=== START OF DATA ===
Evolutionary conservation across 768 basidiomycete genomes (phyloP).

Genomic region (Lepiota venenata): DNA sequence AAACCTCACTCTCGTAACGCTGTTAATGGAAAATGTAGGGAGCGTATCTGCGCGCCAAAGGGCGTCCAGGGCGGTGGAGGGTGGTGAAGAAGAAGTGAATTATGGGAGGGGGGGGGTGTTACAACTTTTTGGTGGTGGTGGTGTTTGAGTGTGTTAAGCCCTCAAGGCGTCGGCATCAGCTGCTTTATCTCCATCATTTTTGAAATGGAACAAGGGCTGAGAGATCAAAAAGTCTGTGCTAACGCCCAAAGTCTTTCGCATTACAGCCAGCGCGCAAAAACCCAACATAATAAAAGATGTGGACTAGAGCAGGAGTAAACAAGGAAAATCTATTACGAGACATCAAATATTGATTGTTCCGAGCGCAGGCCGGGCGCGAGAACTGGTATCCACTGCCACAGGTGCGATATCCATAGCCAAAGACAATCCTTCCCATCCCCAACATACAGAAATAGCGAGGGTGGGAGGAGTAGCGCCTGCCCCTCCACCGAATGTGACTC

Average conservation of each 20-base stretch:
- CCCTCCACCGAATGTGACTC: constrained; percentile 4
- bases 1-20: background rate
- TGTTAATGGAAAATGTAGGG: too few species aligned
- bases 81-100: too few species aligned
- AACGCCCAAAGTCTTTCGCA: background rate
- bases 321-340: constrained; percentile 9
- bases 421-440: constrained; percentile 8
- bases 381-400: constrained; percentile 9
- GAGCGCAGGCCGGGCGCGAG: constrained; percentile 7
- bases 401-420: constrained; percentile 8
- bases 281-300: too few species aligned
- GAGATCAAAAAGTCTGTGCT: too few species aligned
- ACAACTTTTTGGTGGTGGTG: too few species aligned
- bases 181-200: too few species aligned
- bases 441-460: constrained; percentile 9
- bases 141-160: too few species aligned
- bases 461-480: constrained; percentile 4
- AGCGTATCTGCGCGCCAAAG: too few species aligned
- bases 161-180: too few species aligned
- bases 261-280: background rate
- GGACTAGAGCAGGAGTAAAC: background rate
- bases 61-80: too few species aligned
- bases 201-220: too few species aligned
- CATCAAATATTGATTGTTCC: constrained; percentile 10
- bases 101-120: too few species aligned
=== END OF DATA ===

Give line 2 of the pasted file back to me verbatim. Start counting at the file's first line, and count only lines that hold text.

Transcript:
Genomic region (Lepiota venenata): DNA sequence AAACCTCACTCTCGTAACGCTGTTAATGGAAAATGTAGGGAGCGTATCTGCGCGCCAAAGGGCGTCCAGGGCGGTGGAGGGTGGTGAAGAAGAAGTGAATTATGGGAGGGGGGGGGTGTTACAACTTTTTGGTGGTGGTGGTGTTTGAGTGTGTTAAGCCCTCAAGGCGTCGGCATCAGCTGCTTTATCTCCATCATTTTTGAAATGGAACAAGGGCTGAGAGATCAAAAAGTCTGTGCTAACGCCCAAAGTCTTTCGCATTACAGCCAGCGCGCAAAAACCCAACATAATAAAAGATGTGGACTAGAGCAGGAGTAAACAAGGAAAATCTATTACGAGACATCAAATATTGATTGTTCCGAGCGCAGGCCGGGCGCGAGAACTGGTATCCACTGCCACAGGTGCGATATCCATAGCCAAAGACAATCCTTCCCATCCCCAACATACAGAAATAGCGAGGGTGGGAGGAGTAGCGCCTGCCCCTCCACCGAATGTGACTC